The FBI's Revised Rules of Engagement Assumed in Force at Ruby Ridge

Lon Horiuchi, the FBI sniper who, following the FBI's Revised Rules of Engagement, shot and killed Vicki Weaver

The FBI's Standard Rules of Engagement:
Agents are not to use deadly force against any person except as necessary in self-defense or the defense of another when they have reason to believe they or another are in danger of death or grievous bodily hard.  Whenever feasible, verbal warning should be given before deadly force is applied.

The FBI's Revised Rules of Engagement, Assumed in Force at Ruby Ridge:
1.  If any adult male is observed with a weapon prior to the announcement, deadly force can and should be employed, if the shot can be taken without endangering any children.
2.  If any adult in the compound is observed with a weapon after the surrender announcement is made, and is not attempting to surrender, deadly force can and should be employed to neutralize the individual.
3.  If compromised by any animal, particularly the dogs, that animal should be eliminated.
4.  Any subjects other than Randall Weaver, Vicki Weaver, Kevin Harris, presenting threats of death or grievous bodily harm, the FBI rules of deadly force are in effect. Deadly force can be utilized to prevent the death or grievous bodily injury to oneself or that of another.

Notes on the Revision Process and Its Legality
1.  FBI officials in Washington first discussed revising the standard rules of engagement on August 21, 1992, hours after the killing of marshal William Degan.  Larry Potts, head of the FBI's criminal division and his deputy, Danny Coulson, believed that Degan had been shot in an unprovoked attack and that other agents were still pinned-down by fire from the Weaver cabin (this latter belief was mistaken).  Potts and Coulter thought that the extremely dangerous situation at Ruby Ridge called for a change in the rules to allow snipers to shoot at the Weavers without provocation. 
2.  The FBI's legal advisor, asked about the legality of proposed revision, said that it would depend upon a showing that the revision was necessary to bring the situation under control and protect innocent people from serious injuries.  He also stated that any final decision to revise the rule was have to depend upon an appraisal of the situation by FBI officials in Idaho.  Moreover, he said, no shooting could occur until after a demand had been made for Weaver's surrender.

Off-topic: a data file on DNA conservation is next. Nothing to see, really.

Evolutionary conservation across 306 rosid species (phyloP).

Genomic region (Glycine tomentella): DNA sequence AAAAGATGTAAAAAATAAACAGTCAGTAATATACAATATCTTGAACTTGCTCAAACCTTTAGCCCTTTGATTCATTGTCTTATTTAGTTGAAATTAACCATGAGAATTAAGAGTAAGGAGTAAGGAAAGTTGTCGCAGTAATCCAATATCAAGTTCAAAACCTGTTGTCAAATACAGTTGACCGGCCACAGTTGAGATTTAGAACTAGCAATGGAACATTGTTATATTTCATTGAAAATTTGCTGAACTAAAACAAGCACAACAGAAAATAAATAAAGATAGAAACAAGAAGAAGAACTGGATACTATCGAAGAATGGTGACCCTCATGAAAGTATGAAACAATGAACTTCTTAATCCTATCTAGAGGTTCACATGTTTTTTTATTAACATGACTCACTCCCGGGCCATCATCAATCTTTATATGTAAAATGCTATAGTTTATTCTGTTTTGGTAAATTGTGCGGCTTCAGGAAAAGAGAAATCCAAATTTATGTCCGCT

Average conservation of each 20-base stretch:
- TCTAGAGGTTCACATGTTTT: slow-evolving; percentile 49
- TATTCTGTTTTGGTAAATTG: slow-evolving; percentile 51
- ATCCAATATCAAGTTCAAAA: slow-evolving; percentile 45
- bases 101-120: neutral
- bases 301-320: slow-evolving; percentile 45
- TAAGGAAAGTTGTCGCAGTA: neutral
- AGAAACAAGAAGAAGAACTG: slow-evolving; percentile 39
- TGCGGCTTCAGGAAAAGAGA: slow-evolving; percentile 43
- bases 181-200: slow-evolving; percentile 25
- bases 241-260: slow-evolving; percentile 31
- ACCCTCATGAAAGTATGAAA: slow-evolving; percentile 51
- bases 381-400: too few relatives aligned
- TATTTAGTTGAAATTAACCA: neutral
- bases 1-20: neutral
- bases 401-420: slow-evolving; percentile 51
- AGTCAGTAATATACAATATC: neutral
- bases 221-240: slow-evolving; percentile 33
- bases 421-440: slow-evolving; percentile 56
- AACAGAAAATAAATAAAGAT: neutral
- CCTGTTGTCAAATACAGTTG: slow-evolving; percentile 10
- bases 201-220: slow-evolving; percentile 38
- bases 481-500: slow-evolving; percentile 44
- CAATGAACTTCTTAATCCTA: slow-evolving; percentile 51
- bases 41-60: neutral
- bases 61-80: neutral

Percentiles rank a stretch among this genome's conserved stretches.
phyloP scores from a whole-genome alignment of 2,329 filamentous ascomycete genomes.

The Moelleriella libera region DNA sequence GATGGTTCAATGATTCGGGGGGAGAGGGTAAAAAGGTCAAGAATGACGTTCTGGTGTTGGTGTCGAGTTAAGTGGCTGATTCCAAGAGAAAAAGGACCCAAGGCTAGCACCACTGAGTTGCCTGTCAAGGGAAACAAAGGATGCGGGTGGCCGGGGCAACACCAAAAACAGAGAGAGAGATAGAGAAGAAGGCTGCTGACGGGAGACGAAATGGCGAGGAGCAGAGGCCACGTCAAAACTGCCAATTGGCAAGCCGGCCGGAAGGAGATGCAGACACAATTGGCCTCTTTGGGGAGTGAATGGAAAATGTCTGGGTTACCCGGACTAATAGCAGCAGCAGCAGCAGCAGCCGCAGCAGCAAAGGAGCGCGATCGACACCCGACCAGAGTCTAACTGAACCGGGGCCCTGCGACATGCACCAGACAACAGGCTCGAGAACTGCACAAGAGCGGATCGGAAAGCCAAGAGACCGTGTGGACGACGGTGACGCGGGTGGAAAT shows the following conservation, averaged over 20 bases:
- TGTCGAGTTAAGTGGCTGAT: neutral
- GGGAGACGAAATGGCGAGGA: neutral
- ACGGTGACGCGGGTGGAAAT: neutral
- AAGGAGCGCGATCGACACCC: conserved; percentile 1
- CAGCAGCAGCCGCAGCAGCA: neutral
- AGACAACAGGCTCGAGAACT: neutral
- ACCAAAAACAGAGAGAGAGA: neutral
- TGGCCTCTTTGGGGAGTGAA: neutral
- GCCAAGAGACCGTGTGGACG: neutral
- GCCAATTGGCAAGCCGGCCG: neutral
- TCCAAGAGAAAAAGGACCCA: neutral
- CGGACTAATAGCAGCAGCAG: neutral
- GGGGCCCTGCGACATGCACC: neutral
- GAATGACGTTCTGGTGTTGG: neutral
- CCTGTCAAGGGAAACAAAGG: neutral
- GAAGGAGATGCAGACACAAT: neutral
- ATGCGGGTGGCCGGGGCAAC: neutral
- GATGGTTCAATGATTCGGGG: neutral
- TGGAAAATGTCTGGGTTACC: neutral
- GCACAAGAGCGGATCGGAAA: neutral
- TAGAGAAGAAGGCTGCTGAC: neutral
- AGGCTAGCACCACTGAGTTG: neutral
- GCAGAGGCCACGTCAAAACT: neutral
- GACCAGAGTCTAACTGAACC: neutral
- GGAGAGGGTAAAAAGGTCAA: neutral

3.  On board an FBI jet to Idaho on the night of August 21, Richard Rogers, head of the FBI's Hostage Rescue Team, drafted revised rules that allowed the shooting of "any adult seen with a weapon."  Such an individual "could be the subject of deadly force."  Called on the phone in Washington, Potts gave preliminary approval to the revision, but said that they would have to be submitted in writing before final approval.
4.  On August 22, in the Bonner's Ferrry Armory, Richard Rogers briefed Hostage Rescue Team members about the operation.  He told the HRT that if the adults in the Weaver cabin failed to respond to a surrender command and are seen carrying a weapon, "deadly force can be used to neutralize them."
5.  In preparing to send snipers into the hills around the Weaver cabin, Richard Rogers made a final change in the proposed revised rules of engagement:  "deadly force can be employed" was changed to "deadly force can and should be employed."  The operational plan, including the revised rules of engagement, was faxed to Washington on the afternoon of August 22 for final approval.  Danny Coulson in Washington objected to the operations plan with respect to its discussion of negotiations.  Revisions of that aspect of the plan were made and then Coulson approved the overall plan.  Later, no one at the FBI headquarters would admit actually reviewing the final revised rules of engagement, even though it was part of the operational plan that had been faxed. 
6.  A Department of Justice Task Force in 1994 reached the following conclusion about the Revised Rules of Engagement at Ruby Ridge:
"Our review found numerous problems with the conduct of the FBI at Ruby Ridge. Although we concluded that the decision to deploy the HRT to Ruby Ridge was appropriate and consistent with Department policy, we do not believe that the FBI's initial attempts at intelligence gathering at the scene were sufficiently thorough. We also found serious problems with the terms of the Rules of Engagement in force at Ruby Ridge. Certain portions of these Rules not only departed from the FBI's standard deadly force policy but also contravened the Constitution of the United States. In addition, we found these Rules to be imprecise and believe that they may have created anatmosphere that encouraged the use of deadly force thereby having the effect of contributing to an unintentional death."

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